The Company operates in two reportable segments: retail and specialty sales. Retail store operations consist of sales of whole bean coffee, beverages, tea and related products through Company-operated retail stores. Specialty sales consists of online and mail order sales of whole bean coffee shipped directly to the consumer and whole bean coffee sales to grocery, foodservice and office coffee accounts.

The following table presents certain financial information for each segment. Segment income before taxes excludes unallocated marketing expenses and general and administrative expenses. Unallocated assets include cash, coffee inventory in the warehouse, corporate headquarter assets and intangibles and other assets.

       
Specialty
         
   
Retail
 
Sales
 
Unallocated
 
Total
 
Thirteen weeks ended September 26, 2004:
                         
Net revenue
 
$
23,917
 
$
10,549
       
$
34,466
 
Cost of sales and occupancy
   
11,095
   
5,048
         
16,143
 
Operating expenses
   
9,672
   
2,231
         
11,903
 
Depreciation and amortization
   
1,065
   
270
 
$
152
   
1,487
 
Segment operating income (loss)
   
2,085
   
3,001
   
(2,136
)
 
2,950
 
Investment income, net
               
227
   
227
 
Income before income taxes
                     
3,177
 
Total assets
   
27,079
   
8,169
   
83,249
   
118,497
 
Capital expenditures
   
3,332
   
964
   
478
   
4,774
 
                           
Thirteen weeks ended September 28, 2003:
                         
Net revenue
 
$
20,706
 
$
8,127
       
$
28,833
 
Cost of sales and occupancy
   
9,525
   
3,783
         
13,308
 
Operating expenses
   
7,420
   
2,006
         
9,426
 
Depreciation and amortization
   
849
   
239
 
$
140
   
1,228
 
Segment operating income (loss)
   
2,861
   
2,100
   
(5,908
)
 
(947
)
Investment income, net
               
499
   
499
 
Loss before income taxes
                     
(448
)
Total assets
   
20,959
   
7,156
   
78,737
   
106,852
 
Capital expenditures
   
459
   
953
   
765
   
2,177
 
                           
Thirty-nine weeks ended September 26, 2004:
                         
Net revenue
 
$
70,063
 
$
30,550
       
$
100,613
 
Cost of sales and occupancy
   
31,598
   
14,757
         
46,355
 
Operating expenses
   
27,354
   
6,906
         
34,260
 
Depreciation and amortization
   
2,945
   
779
 
$
442
   
4,166
 
Segment operating income (loss)
   
8,165
   
8,108
   
(7,778
)
 
8,495
 
Investment income, net
               
655
   
655
 
Income before income taxes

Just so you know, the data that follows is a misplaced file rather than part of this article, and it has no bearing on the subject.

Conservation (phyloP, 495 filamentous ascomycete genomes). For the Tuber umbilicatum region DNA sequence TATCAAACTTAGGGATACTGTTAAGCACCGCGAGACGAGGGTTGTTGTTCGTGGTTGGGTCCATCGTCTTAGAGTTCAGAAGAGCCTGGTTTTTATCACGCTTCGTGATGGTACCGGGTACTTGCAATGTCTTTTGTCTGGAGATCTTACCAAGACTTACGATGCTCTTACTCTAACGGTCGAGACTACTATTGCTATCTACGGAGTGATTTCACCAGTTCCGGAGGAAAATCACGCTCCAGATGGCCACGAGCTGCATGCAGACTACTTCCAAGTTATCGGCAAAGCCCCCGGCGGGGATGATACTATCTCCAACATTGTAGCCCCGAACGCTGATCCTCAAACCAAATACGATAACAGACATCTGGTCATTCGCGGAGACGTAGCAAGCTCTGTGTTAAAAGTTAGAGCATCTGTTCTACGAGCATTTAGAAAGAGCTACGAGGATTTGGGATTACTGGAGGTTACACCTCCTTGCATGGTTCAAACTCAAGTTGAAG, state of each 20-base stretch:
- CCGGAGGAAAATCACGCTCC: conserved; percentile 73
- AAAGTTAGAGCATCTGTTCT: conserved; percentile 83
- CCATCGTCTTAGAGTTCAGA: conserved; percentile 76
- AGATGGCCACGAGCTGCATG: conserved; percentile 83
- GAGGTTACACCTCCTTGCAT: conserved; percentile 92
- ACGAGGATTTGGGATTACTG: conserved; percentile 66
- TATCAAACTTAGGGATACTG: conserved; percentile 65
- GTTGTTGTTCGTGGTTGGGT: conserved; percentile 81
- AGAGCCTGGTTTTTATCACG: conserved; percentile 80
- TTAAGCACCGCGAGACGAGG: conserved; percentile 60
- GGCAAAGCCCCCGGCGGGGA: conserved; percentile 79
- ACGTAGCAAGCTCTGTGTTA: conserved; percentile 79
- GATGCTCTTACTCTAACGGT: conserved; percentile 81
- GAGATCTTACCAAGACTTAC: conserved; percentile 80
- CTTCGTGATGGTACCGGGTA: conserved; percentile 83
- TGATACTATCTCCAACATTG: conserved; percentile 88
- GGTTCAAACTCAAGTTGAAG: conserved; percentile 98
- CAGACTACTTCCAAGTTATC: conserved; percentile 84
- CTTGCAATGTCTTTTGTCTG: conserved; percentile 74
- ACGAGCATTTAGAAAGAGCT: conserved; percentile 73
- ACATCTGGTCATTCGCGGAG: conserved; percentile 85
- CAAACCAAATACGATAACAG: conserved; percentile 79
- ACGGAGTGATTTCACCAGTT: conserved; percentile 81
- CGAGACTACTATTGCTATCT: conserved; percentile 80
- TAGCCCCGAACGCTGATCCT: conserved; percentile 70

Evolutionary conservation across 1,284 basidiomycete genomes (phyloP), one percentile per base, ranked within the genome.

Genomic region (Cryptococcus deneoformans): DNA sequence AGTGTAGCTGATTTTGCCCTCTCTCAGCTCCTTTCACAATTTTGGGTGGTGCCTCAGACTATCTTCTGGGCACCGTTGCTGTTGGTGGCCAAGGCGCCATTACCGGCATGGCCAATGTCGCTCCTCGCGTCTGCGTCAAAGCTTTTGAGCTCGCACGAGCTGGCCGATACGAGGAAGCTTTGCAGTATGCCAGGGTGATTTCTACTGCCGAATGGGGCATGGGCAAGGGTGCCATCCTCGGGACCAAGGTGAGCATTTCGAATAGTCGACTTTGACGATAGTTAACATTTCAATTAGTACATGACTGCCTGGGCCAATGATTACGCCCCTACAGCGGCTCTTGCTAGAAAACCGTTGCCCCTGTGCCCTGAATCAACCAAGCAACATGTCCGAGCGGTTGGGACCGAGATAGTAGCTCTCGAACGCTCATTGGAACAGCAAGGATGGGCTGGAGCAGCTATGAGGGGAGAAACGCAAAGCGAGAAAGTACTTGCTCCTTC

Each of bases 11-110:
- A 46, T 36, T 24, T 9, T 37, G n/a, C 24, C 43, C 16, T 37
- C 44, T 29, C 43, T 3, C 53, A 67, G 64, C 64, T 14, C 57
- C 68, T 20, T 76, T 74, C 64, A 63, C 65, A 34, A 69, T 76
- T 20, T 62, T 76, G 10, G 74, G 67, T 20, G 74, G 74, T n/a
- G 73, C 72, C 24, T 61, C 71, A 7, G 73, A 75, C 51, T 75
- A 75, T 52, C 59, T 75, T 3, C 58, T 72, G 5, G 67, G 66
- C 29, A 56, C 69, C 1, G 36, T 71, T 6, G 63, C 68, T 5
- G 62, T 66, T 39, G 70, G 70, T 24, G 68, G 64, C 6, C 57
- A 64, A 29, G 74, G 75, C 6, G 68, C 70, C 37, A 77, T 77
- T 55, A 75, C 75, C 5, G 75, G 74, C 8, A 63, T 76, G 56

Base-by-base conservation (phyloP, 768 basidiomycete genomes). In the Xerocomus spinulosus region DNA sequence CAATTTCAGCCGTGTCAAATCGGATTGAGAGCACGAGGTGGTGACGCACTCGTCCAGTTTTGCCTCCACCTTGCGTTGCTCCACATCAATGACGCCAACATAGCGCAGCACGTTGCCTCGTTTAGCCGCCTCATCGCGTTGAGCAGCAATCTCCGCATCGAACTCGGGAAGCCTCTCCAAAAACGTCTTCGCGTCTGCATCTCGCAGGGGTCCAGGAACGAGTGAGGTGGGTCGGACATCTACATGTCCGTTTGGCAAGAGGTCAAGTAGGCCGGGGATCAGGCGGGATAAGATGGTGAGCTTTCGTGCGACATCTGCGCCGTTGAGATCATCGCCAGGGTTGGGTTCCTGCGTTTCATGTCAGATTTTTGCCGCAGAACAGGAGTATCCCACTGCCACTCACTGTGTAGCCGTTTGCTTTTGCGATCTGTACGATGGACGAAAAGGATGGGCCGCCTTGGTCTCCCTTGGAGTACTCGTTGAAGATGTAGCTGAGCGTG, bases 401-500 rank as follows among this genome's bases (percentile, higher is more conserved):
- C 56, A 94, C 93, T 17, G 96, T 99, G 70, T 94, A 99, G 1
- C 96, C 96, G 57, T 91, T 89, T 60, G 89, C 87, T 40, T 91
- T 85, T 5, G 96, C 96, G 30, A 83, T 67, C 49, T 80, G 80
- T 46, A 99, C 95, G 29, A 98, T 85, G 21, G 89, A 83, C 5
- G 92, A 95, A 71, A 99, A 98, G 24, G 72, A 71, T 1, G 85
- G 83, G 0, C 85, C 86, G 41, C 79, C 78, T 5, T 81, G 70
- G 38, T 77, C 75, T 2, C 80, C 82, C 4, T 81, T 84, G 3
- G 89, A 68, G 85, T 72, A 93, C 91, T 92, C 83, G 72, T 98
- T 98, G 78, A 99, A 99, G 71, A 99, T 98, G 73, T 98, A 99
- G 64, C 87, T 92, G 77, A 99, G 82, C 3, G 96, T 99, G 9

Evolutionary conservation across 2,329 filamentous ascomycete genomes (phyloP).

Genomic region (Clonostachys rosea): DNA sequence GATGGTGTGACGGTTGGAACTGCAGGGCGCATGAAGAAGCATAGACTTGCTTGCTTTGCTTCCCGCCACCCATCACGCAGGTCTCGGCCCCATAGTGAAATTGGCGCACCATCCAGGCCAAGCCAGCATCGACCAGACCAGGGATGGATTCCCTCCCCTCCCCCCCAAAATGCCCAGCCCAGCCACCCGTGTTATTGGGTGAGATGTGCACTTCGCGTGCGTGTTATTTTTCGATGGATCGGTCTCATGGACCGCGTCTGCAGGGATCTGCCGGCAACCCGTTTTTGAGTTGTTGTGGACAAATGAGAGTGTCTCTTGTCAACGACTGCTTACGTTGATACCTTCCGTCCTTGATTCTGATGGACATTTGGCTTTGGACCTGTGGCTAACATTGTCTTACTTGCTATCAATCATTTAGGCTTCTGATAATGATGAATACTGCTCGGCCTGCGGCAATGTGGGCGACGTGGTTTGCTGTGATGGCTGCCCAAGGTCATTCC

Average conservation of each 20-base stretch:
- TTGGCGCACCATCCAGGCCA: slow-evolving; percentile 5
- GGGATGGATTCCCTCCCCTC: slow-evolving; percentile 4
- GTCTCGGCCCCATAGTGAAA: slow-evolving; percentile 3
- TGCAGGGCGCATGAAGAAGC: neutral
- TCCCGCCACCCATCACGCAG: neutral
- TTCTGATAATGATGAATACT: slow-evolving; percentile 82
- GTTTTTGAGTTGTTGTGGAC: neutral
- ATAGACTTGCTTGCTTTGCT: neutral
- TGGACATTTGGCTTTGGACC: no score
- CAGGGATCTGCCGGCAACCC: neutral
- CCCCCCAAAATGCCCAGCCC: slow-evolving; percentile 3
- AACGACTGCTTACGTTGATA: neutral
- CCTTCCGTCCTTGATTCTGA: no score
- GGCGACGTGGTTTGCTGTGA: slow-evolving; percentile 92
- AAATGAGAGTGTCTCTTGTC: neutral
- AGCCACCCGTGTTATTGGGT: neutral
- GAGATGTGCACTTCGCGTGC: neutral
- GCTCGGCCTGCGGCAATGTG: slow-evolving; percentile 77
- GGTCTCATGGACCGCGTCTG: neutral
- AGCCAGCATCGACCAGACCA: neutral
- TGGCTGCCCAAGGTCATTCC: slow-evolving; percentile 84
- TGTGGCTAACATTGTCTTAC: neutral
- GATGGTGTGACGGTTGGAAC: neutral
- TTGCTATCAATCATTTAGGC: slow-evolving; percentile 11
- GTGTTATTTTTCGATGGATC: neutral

9,150
 
Total assets
   
27,079
   
8,169
   
83,249
   
118,497
 
Capital expenditures
   
7,712
   
1,365
   
1,499
   
10,576
 
                           
Thirty-nine weeks ended September 28, 2003:
                         
Net revenue
 
$
61,794
 
$
23,517
       
$
85,311
 
Cost of sales and occupancy
   
28,112
   
11,185
         
39,297
 
Operating expenses
   
22,015
   
6,168
         
28,183
 
Depreciation and amortization
   
2,486
   
694
 
$
367
   
3,547
 
Segment operating income (loss)
   
9,017
   
5,471
   
(11,283
)
 
3,205
 
Investment income, net
               
972
   
972
 
Income before income taxes
                     
4,177
 
Total assets
   
20,959
   
7,156
   
78,737
   
106,852
 
Capital expenditures
   
4,839
   
1,354
   
1,786
   
7,979
 

 
 
  9  

 
ITEM 2.     MANAGEMENT'S DISCUSSION AND ANALYSIS OF FINANCIAL CONDITION AND RESULTS OF OPERATIONS

You should read the following discussion and analysis in conjunction with our financial statements and related notes included elsewhere in this report. Except for historical information, the discussion in this report contains certain forward-looking statements that involve risks and uncertainties. We have based these forward-looking statements on our current expectations and assumptions about future events. In some cases, you can identify forward-looking statements by terminology, such as “may,” “will,” “should,” “could,” “predict,” “potential,” “continue, “expect,” “anticipate,” “future,” “intend,” “plan,” “believe,” “estimate” and similar expressions (or the negative of such expressions). These statements are based on our current beliefs, expectations and assumptions and are subject to a number of risks and uncertainties. Actual future results and trends may differ materially depending on a variety of factors including but not limited to, coffee and other raw material prices and availability, successful execution of business strategies and plans for expansion, competition, general economic conditions, economic or political instability related to potential terrorist attacks, the popularity of specialty coffee due to consumer trends, labor relations, health factors or other issues, as well as other risk factors as described more fully in our Annual Report on Form 10-K for the year ended December 28, 2003. Forward-looking statements speak only as of the date of this report.